For a start, the enumerative strategies based on the notions of second language acquisition, or English as a second language become highly questionable. This

is not, it should be said, merely to reiterate the point that ‘second’ may in fact refer to ‘third’ or ‘fourth’ but to ask instead what such arithmetical views of language development achieve in the first place. From the point of view outlined here, there is no good reason to separate and count languages in this way. The question to ask is what language education might look like if we no longer posited the existence of separate languages. As Busch and Schick (2007) show, it is quite possible to develop educational materials that challenge these language separations. Language policy can become a very different project from its current orientation towards choosing between languages to be used in particular domains, or debating whether one language threatens another. If language policy could focus on translingual language practices rather than language entities, far more progress might be made in domains such as language education. An understanding of English as a global language, not so much in terms of an entity that has spread but in terms of local language practices, offers important insights into the ways in which English is locally mobilized (Pennycook 2007a; 2007b). While bilingual education has often successfully challenged its monolingual

nemesis, it has also frequently operated with a vision of bilingualism that is little more than a pluralization of monolingualisms, that is to say, it takes as a given the epistemology of the ‘bi’, the separability and duality of two languages. “What would language education look like”, however, asks García (2007, p. xiii), “if we no longer posited the existence of separate languages? How would we teach bilingually in ways that reflect people’s use of language and not simply people as language users?” As she goes on to argue, “Translation of instructional material, offering the tests in the child’s language, bilingual teachers, bilingual pedagogy is not enough, for it is based on an invention and it rarely reflects the ways in which children communicate” (p. xiv). A problem in much of applied and sociolinguistics is that monolingualism has been decried as the great aberration, the foe against which we need to struggle, while bi-or multilingualism are the cornerstones of our preferred world. Now it is all very well to critique the blinkered monolingual lenses through which language may be viewed, but such critiques all too often fail to take into account the ways in which the emphasis on multilingualism reflects a pluralization of monolingualism. As Sonntag (2003), Canagarajah (2007), Heller and Duchêne (2007) and others remind us, it is no good campaigning for a more equitable world of languages if we fail to question the underlying linguistic epistemologies on which our arguments are based. Viewed, therefore, from a perspective of language as a local practice, the point is no longer to decry monolingualism and eulogize bi-and multilingualism, but rather to question the language epistemologies that allow for such divisions, singularisms and pluralizations. One way forward here lies in starting to understand language and language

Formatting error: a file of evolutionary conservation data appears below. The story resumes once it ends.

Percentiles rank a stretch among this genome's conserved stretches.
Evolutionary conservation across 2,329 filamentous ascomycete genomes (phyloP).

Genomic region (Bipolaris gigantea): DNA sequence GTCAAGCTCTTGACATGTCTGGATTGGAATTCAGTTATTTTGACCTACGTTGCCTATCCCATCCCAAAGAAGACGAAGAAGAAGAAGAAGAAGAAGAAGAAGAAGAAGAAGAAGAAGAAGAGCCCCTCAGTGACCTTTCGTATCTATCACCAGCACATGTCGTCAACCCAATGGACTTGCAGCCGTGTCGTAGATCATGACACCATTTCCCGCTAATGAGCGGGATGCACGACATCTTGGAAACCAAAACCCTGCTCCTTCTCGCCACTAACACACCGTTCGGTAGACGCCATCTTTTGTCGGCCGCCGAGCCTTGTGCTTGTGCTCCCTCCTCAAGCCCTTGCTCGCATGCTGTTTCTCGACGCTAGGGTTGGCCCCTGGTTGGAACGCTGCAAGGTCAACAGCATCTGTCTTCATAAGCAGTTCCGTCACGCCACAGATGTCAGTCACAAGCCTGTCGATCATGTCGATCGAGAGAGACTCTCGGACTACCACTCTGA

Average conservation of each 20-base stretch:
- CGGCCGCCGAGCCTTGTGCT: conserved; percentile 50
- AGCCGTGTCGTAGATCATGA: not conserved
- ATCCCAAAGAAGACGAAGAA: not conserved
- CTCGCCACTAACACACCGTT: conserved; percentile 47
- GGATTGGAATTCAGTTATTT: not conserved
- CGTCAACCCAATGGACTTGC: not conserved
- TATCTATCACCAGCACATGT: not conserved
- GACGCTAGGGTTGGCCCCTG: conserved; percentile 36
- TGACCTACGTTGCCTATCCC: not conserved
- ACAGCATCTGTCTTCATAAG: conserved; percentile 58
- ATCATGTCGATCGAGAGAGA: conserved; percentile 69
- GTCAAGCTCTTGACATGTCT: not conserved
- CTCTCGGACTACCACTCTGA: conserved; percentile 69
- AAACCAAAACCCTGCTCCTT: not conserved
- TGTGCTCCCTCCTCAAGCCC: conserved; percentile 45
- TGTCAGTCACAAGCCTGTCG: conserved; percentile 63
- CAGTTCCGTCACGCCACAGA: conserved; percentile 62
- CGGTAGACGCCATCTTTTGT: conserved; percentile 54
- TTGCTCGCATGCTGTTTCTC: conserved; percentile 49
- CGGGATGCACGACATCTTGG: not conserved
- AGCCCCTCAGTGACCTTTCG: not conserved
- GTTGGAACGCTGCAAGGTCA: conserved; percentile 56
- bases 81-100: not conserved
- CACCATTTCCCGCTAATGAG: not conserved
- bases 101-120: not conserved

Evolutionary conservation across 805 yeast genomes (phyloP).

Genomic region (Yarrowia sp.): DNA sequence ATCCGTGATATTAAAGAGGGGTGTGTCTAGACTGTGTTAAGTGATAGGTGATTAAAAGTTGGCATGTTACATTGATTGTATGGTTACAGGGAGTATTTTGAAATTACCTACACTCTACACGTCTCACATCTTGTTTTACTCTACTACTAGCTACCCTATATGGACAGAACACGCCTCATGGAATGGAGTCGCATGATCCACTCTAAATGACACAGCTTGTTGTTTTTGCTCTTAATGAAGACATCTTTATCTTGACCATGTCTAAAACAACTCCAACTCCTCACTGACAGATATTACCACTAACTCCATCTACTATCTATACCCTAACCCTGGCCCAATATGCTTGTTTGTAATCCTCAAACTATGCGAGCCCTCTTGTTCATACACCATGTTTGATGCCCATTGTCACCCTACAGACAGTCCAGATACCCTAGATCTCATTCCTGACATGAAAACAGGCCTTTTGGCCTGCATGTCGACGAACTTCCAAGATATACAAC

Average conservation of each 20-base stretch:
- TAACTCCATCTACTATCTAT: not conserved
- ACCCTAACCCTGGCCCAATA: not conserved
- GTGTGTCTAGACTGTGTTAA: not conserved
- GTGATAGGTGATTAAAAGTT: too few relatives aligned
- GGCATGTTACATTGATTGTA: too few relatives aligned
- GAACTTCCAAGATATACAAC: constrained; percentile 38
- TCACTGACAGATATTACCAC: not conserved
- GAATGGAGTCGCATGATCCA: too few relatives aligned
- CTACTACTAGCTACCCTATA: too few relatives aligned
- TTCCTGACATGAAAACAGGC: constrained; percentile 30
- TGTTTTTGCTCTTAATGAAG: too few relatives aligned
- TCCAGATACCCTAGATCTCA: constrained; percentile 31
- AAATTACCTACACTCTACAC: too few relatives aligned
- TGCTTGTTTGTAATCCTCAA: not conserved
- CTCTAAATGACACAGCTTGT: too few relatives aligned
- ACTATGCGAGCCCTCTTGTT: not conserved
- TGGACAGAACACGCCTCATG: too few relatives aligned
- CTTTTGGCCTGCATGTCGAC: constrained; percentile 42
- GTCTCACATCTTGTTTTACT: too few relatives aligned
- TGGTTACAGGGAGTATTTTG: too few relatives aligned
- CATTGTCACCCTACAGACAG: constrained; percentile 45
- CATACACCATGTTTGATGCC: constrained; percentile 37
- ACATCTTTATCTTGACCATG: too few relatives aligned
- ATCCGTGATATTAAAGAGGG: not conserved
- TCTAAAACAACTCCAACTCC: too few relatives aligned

education in terms of majority world local knowledge, in looking, as García suggests, at how children actually communicate, rather than regulating a form of pre-categorized bilingualism. If we start to reconsider language learning

not so much in terms of an arithmetic progression (learning an additional, a second language, becoming bilingual) but rather in terms of a much more dynamic conceptualization of transidiomatic practice (Jacquemet, 2005), we can see how language learning may involve communicative practices across different codes, channels and resources. Jørgensen’s (2008a) and Møller’s (2008) analysis of ‘polylingual languaging’ among children and adolescents in Denmark suggests that rather than asking if something is in one, two or more languages, it is more useful to consider mixed language resources or features that people draw on (see Chapter 5). Makoni and Makoni’s (2010) “plurilanguaging approach” similarly aims to “capture the dynamic and evolving relationship between English, other indigenous African languages and multiple open semiotic systems, from the point of view of the language users themselves” (p. 258). The concept of metrolingualism (Otsuji and Pennycook, 2010) addresses related issues with its focus on modern, urban interaction and the ways in which people of mixed backgrounds use, play with and negotiate identities through language. The translingual language practices of metrolingualism, polylingual languaging, or plurilanguaging are not the occasional language uses of exceptional communities but rather the everyday language practices of the majority world. We therefore need a way of taking into account the point that not only does

everything happen locally, but so too does its understanding: all local happenings are interpreted locally (though not of course through the same prism of locality). While we may be able to make some useful generalizations about languages, we also need to appreciate that local language practices are interpreted locally and thus have particular meanings related to other local practices. We also need to appreciate that language is a result of local interaction, not a prerequisite for it. That is to say, language emerges from social practice rather than being mobilized in order for social practices to happen. Language does not therefore happen outside the realm of practice; languages are not tools that are used in contexts; languages are not pre-given entities but the results of practice. To understand this we need ways of thinking about ecologies of local language practices, the ways in which different language resources are drawn on for different effects.